I realized this episode, with some trepidation, that far from having a clear goal in mind Gil-dong's entire operation is little more than an organized crime outfit. Granted, they tend to go after people who probably deserve it. Even so, beating up people on the street who are rude little jerks seems a bit beneath the lofty visions of "Rebel: Thief Who Stole the People" and indeed, if we take the position that might makes right that uh, kind of validates the entire unjust system Gil-dong is supposed to be fighting against.
That analogy is only made all the worse by how the only particularly villainous thing to happen this episode is that some guy from a previous episode shows up and starts leading a peaceful protest against Gil-dong's political allies for allowing Gil-dong's goons to go around unmolested for committing crimes in broad daylight. It's kind of hard to hate him for that. Especially since once again, I can't actually remember why this guy was ever even a villain in the first place.
The romantic subplot is, by comparison, fairly easy to parse. There's even a great kiss scene hidden in there, and even a bed scene to go on top of it. Now, granted, the main thing Gil-dong and Ga-ryeong have going for each other is that they're both young and kind of stupid. How young and how stupid seems to differ depending on what they're doing at any given moment, but as far as romance goes, it's all cute.
Where plot is concerned progress is more ambiguous. Probably the most interesting thing to happen is that we've finally confirmed the specific role Eorini will have- as Nok-soo's handmaiden. That's good for her, although it once more pushes the reunification of the three siblings and the potential conflict of their overlapping goals ever further into the distance. As usual, "Rebel: Thief Who Stole the People" is a waiting game.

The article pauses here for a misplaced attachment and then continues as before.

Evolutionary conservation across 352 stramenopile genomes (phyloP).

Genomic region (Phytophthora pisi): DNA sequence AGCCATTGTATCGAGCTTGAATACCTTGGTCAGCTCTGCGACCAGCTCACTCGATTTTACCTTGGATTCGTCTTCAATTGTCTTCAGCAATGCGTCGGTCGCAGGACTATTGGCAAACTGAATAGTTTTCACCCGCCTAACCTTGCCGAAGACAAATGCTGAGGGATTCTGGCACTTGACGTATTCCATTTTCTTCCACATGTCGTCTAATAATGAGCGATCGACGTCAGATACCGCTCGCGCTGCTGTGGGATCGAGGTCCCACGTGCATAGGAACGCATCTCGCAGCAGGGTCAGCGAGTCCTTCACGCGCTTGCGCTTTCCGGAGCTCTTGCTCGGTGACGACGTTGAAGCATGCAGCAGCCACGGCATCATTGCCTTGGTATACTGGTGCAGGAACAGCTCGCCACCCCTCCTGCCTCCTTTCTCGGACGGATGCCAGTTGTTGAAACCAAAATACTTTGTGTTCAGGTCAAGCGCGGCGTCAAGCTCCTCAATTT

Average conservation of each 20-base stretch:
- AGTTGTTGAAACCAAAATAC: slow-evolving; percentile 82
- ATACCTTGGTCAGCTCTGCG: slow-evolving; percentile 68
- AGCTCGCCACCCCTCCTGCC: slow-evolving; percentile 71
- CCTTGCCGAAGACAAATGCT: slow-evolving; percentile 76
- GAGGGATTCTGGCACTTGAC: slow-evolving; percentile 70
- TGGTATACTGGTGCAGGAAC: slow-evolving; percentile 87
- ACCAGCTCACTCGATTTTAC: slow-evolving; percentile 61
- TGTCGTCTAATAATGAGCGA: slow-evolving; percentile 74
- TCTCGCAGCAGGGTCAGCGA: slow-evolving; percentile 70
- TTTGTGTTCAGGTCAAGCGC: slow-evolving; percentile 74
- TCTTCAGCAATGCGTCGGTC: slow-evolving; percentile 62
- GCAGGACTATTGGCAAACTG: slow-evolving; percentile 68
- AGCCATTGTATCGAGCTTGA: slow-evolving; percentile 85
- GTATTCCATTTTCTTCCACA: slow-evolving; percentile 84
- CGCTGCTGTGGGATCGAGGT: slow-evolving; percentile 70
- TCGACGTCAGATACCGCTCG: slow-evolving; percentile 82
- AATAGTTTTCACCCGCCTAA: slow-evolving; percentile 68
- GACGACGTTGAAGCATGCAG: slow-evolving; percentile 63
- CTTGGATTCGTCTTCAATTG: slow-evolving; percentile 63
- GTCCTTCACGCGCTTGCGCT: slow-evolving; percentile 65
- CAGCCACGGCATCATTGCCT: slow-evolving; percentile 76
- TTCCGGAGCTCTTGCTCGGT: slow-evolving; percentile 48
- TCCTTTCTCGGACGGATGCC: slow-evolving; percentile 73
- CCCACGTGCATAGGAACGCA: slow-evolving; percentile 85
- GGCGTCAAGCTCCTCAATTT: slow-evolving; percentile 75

And as usual, I'm left feeling impatient as to when or if the story is ever going to take on the epic dimensions promised in the first episode. As a general casual historical drama there's nothing wrong with "Rebel: Thief Who Stole the People", and indeed, if Yoon Kyun-sang was just playing a general street ruffian trying his best to find happiness in imperfect times, I'd probably like the drama quite a bit more. Dragging Hong Gil-dong's name into this greatly alters the expectations.
Review by William Schwartz
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Staff writer. Has been writing articles for HanCinema since 2012, having lived in South Korea since 2011. Started out in Gyeongju, then to Daegu, then to Ansan, then to Yeongju, then to Seoul, lived on the road for HanCinema's travel diaries series in the summer of 2016, and is currently settled in Anyang. Has good tips for utilizing South Korea's public bus system. William Schwartz can be contacted via firstname.lastname@example.org.
"[HanCinema's Drama Review] "Rebel: Thief Who Stole the People" Episode 16"
by HanCinema is licensed under a Creative Commons Attribution-Share Alike 3.0 Unported License.
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